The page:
I agree with most of Orin's observations on Chief Justice Roberts' adherence to his credo of "judicial modesty" in Rapanos v. United States and Gonzales v. Oregon. Here are a couple more points that seem to have been ignored in the David Savage LA Times article Orin criticizes:
First, as I document in some detail here, the plurality opinion that Roberts joined in Rapanos and the dissent he signed on to in Oregon both strongly reaffirm Congress' power to do almost anything it wants within the relevant policy areas (water regulation and assisted suicide). That hardly strikes me as an aggressive assertion of judicial power.
Second, in Oregon, five of the six justices in the majority that held that the Controlled Substances Act did not permit the federal government to regulate the use of drugs to facilitate assistend suicide were also in the majority that had emphasized the "broad" and "comprehensive" nature of the CSA just a few months earlier in Gonzales v. Raich, where they also asserted the right of Congress to override "traditional" state prerogatives. This contradiction between Raich and Oregon was rightly emphasized by the dissenters in the latter case and virtually ignored by the Oregon majority. Despite this fact, I still think, as does Orin, that the Oregon dissenters voted the wrong way. But it is hard to describe their stance as "tak[ing] away the state's traditional power to regulate the practice of medicine," as Savage does. That bridge had been crossed in Raich, where most of the very same justices who made up the majority in Oregon voted to allow the federal government to override California's medical marijuana law. The latter had allowed doctors to prescribe the use of marijuana for medical purposes in much the same way as Oregon's Death With Dignity Act allowed them to prescribe the use of drugs to facilitate assisted suicide for the terminally ill.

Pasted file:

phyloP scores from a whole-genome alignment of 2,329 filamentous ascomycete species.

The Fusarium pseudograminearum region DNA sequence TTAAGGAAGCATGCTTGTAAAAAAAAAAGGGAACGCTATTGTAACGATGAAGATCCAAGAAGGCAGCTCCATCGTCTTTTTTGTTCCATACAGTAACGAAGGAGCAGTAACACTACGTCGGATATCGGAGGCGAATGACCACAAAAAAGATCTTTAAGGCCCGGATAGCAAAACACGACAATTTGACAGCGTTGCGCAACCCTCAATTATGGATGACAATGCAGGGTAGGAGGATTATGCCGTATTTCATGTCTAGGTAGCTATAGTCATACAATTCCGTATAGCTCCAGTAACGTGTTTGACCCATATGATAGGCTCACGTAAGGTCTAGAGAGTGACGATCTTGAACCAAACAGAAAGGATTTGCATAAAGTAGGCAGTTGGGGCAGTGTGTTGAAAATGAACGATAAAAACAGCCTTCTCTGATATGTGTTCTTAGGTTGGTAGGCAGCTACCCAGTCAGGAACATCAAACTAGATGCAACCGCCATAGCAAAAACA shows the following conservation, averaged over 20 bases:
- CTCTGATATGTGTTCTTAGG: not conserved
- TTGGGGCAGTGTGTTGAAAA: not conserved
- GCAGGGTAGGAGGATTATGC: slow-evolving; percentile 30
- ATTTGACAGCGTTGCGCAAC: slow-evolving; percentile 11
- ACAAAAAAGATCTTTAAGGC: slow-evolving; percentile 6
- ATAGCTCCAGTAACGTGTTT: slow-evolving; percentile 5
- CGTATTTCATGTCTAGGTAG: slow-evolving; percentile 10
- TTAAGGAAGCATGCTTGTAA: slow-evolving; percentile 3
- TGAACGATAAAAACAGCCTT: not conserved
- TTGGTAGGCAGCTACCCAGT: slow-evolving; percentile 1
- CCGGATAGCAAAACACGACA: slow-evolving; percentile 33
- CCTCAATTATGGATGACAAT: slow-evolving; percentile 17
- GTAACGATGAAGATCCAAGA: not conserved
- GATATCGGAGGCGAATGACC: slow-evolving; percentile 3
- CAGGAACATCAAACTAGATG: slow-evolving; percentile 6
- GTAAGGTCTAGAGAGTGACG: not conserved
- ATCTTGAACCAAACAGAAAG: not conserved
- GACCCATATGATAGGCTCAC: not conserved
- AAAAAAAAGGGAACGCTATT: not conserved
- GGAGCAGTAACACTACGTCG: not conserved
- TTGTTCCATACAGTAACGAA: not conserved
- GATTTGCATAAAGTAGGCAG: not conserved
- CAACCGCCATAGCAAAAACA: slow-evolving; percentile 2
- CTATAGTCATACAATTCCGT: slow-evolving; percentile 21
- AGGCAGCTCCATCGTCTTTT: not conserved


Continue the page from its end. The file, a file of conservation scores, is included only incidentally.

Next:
Finally, Savage ignores Roberts' solo concurring opinion in Rapanos, which suggests that the Army Corps of Engineers could easily have obtained far broader regulatory authority under the Clean Water Act than the plurality opinion he signed onto would otherwise permit, simply by issuing new regulations that conformed to the Court's earlier interpretation of the CWA in SWANCC v. U.S. Army Corps of Engineers. Such regulations would, according to Roberts, have been entitled to "generous" judicial deference and could have given the Corps "plenty of room to operate." In sum, Roberts position in Rapanos was that the Corps has very broad discretion under the CWA's grant of power to regulate discharges into "navigable waters," but not the power to assert what he rightly called virtually "boundless" regulatory authority. The Corps had claimed the right to regulate virtually any body of water, no matter how small, remote, or nonnavigable, and had persisted in this stance in the face of an adverse Supreme Court decision. No broad assertions of judicial power here.
Overall, I think that Roberts voted the wrong way in Oregon, and I think that there are also flaws in his stance on Rapanos (though I believe that he got the bottom line more or less correct). But his positions were hardly contrary to "judicial modesty." Indeed, in my view, a stronger criticism of Roberts' performance is that he was too deferential to assertions of federal authority in both cases, particularly Oregon.